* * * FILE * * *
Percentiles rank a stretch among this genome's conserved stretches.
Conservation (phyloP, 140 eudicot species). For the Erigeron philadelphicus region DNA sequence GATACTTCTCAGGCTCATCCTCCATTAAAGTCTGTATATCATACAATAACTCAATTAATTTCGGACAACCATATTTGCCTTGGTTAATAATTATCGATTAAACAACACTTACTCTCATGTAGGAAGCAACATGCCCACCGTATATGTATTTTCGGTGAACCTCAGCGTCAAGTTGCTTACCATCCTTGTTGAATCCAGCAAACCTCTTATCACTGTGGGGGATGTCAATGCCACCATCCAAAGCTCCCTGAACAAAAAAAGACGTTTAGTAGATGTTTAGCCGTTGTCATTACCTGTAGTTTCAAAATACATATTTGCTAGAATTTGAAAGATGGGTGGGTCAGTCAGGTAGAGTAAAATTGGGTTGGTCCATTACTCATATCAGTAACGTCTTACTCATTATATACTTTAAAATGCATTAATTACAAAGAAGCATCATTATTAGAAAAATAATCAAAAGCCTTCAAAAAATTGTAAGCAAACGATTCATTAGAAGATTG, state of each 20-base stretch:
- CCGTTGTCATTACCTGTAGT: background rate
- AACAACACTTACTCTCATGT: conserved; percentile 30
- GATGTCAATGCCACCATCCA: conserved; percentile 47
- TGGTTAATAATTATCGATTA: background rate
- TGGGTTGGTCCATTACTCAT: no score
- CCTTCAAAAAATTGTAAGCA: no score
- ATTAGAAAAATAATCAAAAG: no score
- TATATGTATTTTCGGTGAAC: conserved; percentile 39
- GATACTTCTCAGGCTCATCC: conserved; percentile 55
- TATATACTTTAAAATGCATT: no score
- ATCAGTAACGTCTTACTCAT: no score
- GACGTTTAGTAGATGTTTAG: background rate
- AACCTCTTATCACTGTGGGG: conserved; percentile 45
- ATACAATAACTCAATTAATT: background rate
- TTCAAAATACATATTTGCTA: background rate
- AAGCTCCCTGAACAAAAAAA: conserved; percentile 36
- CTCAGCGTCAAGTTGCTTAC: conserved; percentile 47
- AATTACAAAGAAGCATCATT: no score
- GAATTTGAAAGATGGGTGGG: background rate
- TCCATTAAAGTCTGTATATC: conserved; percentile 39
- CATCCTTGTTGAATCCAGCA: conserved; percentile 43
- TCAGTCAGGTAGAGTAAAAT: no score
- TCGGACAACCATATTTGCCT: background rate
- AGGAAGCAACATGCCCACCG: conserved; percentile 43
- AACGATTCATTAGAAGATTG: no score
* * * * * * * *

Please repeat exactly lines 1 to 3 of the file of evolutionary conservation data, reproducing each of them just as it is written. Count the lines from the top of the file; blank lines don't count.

Percentiles rank a stretch among this genome's conserved stretches.
Conservation (phyloP, 140 eudicot species). For the Erigeron philadelphicus region DNA sequence GATACTTCTCAGGCTCATCCTCCATTAAAGTCTGTATATCATACAATAACTCAATTAATTTCGGACAACCATATTTGCCTTGGTTAATAATTATCGATTAAACAACACTTACTCTCATGTAGGAAGCAACATGCCCACCGTATATGTATTTTCGGTGAACCTCAGCGTCAAGTTGCTTACCATCCTTGTTGAATCCAGCAAACCTCTTATCACTGTGGGGGATGTCAATGCCACCATCCAAAGCTCCCTGAACAAAAAAAGACGTTTAGTAGATGTTTAGCCGTTGTCATTACCTGTAGTTTCAAAATACATATTTGCTAGAATTTGAAAGATGGGTGGGTCAGTCAGGTAGAGTAAAATTGGGTTGGTCCATTACTCATATCAGTAACGTCTTACTCATTATATACTTTAAAATGCATTAATTACAAAGAAGCATCATTATTAGAAAAATAATCAAAAGCCTTCAAAAAATTGTAAGCAAACGATTCATTAGAAGATTG, state of each 20-base stretch:
- CCGTTGTCATTACCTGTAGT: background rate